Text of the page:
Botulism is a life-threatening form of bacterial food poisoning that, unlike common forms of food poisoning, affects the central nervous system. Symptoms usually appear approximately 12 to 36 hours after eating contaminated food, and currently the disease is fatal in about 10 percent of cases, most often because of respiratory failure.
Patients who exhibit symptoms in less than 24 hours of infection tend to experience the most severe course of the disease and have the highest mortality rate; those that survive the first few days can usually expect full recovery. The most common form of the disease involves infants younger than six months old. Both the incidence of botulism and its mortality rate are declining.
What Causes Botulism?
- Botulism is caused by consumption of food contaminated with the bacterium Clostridium botulinum, which can produce the deadly toxin (botulin) that interferes with the transmission of signals across neural synapses. Undercooked foods or those with a low acid content are most likely to transmit botulism.
- The disease may rarely occur when spores of the bacterium infect an open wound.
Symptoms of Botulism
- Dry mouth and sore throat
- Blurred and double vision
- Fixed, dilated pupils
- Breathing and swallowing difficulty
- Slurred speech
- Abdominal cramps, diarrhea, nausea, and vomiting
- Weakness in arms and legs, leading to paralysis, and in facial muscles
- Drooping eyelids
Prevention of Botulism
- Never eat even a minuscule amount of food from a can that is bulging (a sign of bacterial activity), leaking, or has an unusual odor or color.
- Do not feed honey to children less than a year old. Contaminated honey is a common cause of infant botulism, but does not appear to pose a problem for children or adults.
- Be cautious with the following foods, which are most likely to be contaminated: home-canned fruits and vegetables (green beans in particular), fish, undercooked sausage and other pork products, smoked meats, red meat, and milk products.
- Keep foods at room temperature for no more than one hour before or after cooking. Refrigerate any leftovers promptly (divide large amounts of food into smaller batches before refrigerating).
Diagnosis of Botulism
- Patient history is taken and physical examination is performed.
- Blood, stool, or stomach contents as well as the suspected food may be tested for the presence of botulin toxin and the bacterium, but the ultimate diagnosis rests on the presentation of symptoms.
The following tests may be performed to rule out other disorders:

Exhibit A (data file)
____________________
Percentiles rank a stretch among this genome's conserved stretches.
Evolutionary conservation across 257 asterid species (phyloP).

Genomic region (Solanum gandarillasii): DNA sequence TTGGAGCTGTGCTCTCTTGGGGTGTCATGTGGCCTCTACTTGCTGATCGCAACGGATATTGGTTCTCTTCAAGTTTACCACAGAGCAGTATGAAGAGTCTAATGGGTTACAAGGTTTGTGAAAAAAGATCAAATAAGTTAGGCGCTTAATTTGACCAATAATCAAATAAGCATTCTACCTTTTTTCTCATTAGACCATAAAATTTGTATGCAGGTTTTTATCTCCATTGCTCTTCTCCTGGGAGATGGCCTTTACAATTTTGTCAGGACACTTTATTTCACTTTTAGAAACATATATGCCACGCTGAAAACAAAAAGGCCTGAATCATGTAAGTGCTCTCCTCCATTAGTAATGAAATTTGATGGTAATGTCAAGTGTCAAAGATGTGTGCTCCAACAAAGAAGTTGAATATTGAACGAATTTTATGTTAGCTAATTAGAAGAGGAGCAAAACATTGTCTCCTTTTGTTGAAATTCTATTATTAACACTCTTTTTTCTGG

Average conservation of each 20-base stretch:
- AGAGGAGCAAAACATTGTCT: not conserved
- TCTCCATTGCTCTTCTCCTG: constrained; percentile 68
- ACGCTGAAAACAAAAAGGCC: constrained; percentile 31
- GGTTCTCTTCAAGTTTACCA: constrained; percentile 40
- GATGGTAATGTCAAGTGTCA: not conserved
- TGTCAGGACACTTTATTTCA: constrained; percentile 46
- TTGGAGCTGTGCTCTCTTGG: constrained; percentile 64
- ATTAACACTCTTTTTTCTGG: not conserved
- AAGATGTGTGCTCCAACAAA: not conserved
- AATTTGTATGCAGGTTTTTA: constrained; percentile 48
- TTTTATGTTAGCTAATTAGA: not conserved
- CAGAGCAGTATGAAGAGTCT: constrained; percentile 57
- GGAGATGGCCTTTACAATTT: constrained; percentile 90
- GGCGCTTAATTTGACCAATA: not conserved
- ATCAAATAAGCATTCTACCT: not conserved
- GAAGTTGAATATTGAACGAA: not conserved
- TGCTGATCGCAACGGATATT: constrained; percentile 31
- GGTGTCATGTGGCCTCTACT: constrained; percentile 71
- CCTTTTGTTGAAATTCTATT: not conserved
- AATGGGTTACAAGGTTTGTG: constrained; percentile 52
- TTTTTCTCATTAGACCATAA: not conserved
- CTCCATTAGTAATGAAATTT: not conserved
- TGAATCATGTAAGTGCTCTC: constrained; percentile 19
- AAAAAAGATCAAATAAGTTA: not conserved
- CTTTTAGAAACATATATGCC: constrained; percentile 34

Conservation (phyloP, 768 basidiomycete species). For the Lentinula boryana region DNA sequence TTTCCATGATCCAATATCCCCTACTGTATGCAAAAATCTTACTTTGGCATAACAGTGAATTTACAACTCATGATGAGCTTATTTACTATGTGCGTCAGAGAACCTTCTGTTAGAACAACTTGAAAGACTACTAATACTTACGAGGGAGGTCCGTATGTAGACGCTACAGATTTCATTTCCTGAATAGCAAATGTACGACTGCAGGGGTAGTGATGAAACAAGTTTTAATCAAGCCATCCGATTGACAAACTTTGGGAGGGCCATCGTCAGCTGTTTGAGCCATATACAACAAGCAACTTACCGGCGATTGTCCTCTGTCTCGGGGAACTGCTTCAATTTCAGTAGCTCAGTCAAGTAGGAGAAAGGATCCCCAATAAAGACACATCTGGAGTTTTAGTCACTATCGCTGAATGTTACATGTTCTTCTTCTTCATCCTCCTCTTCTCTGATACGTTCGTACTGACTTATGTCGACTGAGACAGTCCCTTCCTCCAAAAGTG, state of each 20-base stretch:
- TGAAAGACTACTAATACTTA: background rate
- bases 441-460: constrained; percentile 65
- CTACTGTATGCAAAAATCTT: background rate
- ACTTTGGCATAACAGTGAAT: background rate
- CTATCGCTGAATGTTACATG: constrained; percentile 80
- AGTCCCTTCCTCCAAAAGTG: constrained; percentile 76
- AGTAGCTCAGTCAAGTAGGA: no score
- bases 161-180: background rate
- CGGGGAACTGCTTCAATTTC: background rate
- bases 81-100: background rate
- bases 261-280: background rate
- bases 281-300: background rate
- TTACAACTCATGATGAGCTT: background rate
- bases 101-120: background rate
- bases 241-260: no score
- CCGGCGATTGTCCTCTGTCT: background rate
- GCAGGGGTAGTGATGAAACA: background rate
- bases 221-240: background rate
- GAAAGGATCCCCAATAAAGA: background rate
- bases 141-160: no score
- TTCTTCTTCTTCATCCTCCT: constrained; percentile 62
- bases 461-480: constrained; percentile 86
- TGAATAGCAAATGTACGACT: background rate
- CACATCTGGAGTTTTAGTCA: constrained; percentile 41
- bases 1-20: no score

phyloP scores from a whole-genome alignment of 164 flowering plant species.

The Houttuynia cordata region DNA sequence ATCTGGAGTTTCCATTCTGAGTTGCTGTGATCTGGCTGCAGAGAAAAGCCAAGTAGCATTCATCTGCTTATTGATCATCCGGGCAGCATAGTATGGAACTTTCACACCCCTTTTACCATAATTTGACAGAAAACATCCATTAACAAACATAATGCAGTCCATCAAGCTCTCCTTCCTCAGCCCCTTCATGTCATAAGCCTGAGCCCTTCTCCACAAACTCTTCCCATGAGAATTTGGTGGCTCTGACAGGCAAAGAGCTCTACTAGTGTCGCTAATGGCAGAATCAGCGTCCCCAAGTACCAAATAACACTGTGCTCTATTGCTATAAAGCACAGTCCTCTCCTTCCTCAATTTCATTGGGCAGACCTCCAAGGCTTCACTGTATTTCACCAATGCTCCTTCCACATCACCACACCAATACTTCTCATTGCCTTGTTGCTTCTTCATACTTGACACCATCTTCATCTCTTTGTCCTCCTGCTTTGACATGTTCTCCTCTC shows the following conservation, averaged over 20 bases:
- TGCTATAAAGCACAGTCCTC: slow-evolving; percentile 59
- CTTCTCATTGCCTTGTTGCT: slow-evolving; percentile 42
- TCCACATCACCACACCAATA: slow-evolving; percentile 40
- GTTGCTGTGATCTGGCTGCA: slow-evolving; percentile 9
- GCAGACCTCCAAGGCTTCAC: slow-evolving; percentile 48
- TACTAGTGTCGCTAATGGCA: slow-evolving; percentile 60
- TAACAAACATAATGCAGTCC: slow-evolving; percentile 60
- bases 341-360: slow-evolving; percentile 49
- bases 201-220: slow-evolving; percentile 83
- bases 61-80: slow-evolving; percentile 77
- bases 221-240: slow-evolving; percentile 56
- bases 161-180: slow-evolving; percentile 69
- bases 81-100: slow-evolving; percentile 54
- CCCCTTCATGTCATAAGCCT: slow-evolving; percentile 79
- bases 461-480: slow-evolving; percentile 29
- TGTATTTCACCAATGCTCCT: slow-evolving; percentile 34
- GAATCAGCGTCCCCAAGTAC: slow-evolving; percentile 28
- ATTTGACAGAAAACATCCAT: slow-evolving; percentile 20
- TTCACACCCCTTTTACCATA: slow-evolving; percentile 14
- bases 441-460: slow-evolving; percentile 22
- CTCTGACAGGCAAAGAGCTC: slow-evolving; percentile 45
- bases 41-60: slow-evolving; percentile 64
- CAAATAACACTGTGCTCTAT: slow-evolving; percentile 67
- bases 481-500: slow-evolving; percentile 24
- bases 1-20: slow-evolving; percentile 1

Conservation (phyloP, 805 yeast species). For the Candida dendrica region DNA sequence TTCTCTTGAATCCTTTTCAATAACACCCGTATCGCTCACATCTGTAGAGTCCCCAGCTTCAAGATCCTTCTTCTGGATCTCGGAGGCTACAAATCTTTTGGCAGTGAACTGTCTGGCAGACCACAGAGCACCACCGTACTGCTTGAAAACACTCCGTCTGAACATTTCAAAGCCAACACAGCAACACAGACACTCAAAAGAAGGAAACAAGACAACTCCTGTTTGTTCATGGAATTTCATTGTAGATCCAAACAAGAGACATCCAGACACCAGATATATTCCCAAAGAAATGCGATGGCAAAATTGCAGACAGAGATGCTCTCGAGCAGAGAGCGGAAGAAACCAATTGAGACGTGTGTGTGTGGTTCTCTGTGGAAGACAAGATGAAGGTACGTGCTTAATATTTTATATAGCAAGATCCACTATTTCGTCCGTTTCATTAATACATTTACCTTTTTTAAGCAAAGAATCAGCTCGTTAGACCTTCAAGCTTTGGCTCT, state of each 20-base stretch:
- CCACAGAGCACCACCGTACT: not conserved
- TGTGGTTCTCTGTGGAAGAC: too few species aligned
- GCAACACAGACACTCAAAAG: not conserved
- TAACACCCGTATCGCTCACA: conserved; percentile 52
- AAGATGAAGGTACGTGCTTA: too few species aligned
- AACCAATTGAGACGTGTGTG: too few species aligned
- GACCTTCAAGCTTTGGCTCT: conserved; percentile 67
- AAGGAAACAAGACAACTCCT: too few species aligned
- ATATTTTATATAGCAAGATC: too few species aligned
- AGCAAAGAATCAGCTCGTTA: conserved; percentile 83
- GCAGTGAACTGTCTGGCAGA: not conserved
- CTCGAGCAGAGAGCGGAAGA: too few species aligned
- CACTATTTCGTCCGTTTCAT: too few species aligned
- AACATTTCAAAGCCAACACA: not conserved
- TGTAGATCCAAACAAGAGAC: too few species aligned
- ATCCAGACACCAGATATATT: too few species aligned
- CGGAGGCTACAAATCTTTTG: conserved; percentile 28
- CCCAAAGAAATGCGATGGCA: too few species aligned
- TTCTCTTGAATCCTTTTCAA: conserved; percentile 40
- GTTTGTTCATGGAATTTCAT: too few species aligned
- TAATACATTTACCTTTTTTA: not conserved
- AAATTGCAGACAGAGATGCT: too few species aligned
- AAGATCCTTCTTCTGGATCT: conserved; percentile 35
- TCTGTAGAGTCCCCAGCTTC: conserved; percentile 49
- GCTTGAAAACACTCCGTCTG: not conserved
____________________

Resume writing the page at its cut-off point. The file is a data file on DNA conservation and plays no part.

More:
- Electromyogram (EMG), which tests the conduction of electrical impulses along the nerves.
- Computed tomography scan (CT or CAT scan), which provides detailed images of the brain, bones, muscles, fat, organs and other parts of the body.
- Spinal tap (lumbar puncture), which involves using a special needle to withdraw cerebrospinal fluid (CSF) from the spinal canal in the lower back to test from infection or other conditions.
- Tensilon test to determine the cause for muscle weakness (e.g., caused by myasthenia gravis).
How Botulism is Treated
- Call an ambulance immediately; emergency care and hospitalization are necessary.
- If only a few hours have passed since eating contaminated food, induce vomiting.
- If possible, try to refrigerate some of the suspected contaminated food for analysis.
- When diagnosed early, doctors will administer a botulism antitoxin, which can be lifesaving but can have pronounced unpleasant side effects. If botulism is strongly suspected, the antitoxin is given before laboratory confirmation of the diagnosis.
- Penicillin is also frequently given, but this is controversial as the actual bacteria is not the primary problem.
- Enemas and drugs that induce bowel evacuation may be given to help rid the body of the toxin.
- Mechanical respiration may be needed in the case of severe breathing difficulty.
- Infected wounds are treated surgically to remove the source of the toxin
In March 2013, the U.S. Food and Drug Administration approved botulism antitoxin heptavalent (A, B, C, D, E, F, G) -equine to treat known or suspected exposure to botulinum neurotoxin. This is the first treatment approved to neutralize all 7 serotypes of botulinum neurotoxin and the only available treatment for botulism in adults and infantile botulism caused by serotypes other than A and B.
Botulism antitoxin heptavalent was tested in a botulism treatment program conducted by the Centers for Disease Control and Prevention (CDC), as well as in 40 healthy, volunteer participants. Side effects include headache, fever and chills, rash, itching and nausea. Because it is manufactured from horse plasma, it may cause an allergic reaction or hypersensitivity reaction in people who are sensitive to horse proteins.
When to Call a Doctor
- Botulism is an EMERGENCY Get immediate medical help if you develop any of the symptoms of botulism.
Johns Hopkins Symptoms and Remedies: The Complete Home Medical Reference
Simeon Margolis, M.D., Ph.D., Medical Editor
Prepared by the Editors of The Johns Hopkins Medical Letter: Health After 50
Updated by Remedy Health Media